Friday, November 27, 2009

Cyberwar: from fiction to fact

Computers rather than missiles could pose the biggest security threat of the future with nations able to cripple rivals by using cyberwarfare. Computer strikes could damage a country's infrastructure as well as defence equipment, cutting off communications, power supplies and military command systems. Major interference on a large scale can be generated by computer viruses. A computer hacker can launch an attack by infiltrating databases and destroying critical data in any industry, company or government organization. Imagine the devastation of a deliberate power outage or shortage in the water supply. We’ve seen the dire results when this occurs because of a natural disaster. Such conflict has the ability to completely incapacitate an economy. The use of computers and internet in conducting warfare in cyberspace, is becoming increasingly more sophisticated.
Players can be individuals, companies, governments, or military and unlike traditional conflict. This could also occur on a national, regional or global scale.
According to this report major countries and nation-states are engaged in a "Cyber Cold War," amassing cyberweapons, conducting espionage, and testing networks in preparation for using the Internet to conduct war. In particular, countries gearing up for cyberoffensives are the U.S., Israel, Russia, China, and France. Pinpointing the source of cyberattacks is usually difficult if not impossible, the motivations can only be speculated upon, making the whole cyberwar debate an intellectual exercise at this point.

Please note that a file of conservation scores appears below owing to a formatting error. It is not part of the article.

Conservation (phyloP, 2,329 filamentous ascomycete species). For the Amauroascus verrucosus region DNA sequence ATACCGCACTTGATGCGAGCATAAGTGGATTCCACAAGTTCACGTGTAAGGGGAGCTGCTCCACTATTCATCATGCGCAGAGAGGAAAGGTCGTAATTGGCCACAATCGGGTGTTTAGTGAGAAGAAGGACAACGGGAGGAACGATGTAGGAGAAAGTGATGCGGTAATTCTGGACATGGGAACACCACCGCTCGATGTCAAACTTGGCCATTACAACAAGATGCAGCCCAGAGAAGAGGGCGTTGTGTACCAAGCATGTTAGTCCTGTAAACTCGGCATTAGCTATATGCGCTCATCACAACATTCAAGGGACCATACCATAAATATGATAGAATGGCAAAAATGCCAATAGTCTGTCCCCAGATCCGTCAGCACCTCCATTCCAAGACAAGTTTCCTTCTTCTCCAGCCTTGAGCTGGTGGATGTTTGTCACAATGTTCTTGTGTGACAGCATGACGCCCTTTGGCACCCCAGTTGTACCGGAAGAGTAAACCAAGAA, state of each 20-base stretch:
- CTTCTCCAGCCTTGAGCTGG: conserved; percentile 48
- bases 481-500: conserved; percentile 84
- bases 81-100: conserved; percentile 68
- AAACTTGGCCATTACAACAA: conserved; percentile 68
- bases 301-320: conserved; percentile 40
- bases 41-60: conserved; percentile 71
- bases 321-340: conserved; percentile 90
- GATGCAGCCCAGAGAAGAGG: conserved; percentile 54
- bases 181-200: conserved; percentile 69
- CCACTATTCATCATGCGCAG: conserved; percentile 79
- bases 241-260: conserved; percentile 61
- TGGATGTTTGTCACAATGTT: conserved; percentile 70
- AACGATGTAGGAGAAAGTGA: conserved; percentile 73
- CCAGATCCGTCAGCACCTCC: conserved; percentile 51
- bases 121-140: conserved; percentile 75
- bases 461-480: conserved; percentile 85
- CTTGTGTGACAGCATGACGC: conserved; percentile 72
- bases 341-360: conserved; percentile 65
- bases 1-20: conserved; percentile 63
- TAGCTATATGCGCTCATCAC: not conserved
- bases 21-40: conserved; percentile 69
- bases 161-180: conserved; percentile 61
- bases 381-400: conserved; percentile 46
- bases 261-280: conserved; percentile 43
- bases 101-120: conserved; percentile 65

Dmitri Alperovitch, vice president of threat research at McAfee, speculates for instance that the July 4 attacks denial-of-service on websites in the U.S. and South Korea could have been a test by an foreign entity to see if flooding South Korean networks and the transcontinental communications between the U.S. and South Korea would disrupt the ability of the U.S. military in South Korea to communicate with military leaders in Washington, D.C., and the Pacific Command in Hawaii.
There have been earlier attacks which indicates cyberwarfare too. Estonian government and commercial sites suffered debilitating denial-of-service attacks in 2007, and last year sites in Georgia were attacked during the South Ossetia war. According to the McAfee report, orchestrated by civilian attackers.

Cyberwarfare and international law
Existing international law in the area of cybercrime falls under three main umbrellas: the UN Charter, the Law of Armed Conflict (LOAC), and the Convention on Cybercrime. The UN Charter provides baseline law for interstate aggression, but is limited to considerations about force, which may not apply to cyberwarfare. LOAC conventions govern acts during wartime. The Convention on Cybercrime is a multilateral treaty that specifically addresses computer-related crime. Jon Jurich states, in his article in the Chicago Journal of International law, that these current international laws, attempt to govern the use of application of Information Warfare and to limit its use. They do not, however, impose a ban on weapons designed to disrupt electronic communications. Jurich concludes that the fast developments of using information warfare makes a new governing law, a necessity.
Cyberwar is no fiction anymore, it is a reality!

Books and articles in the Peace Palace Library Catalogue on cyberwar

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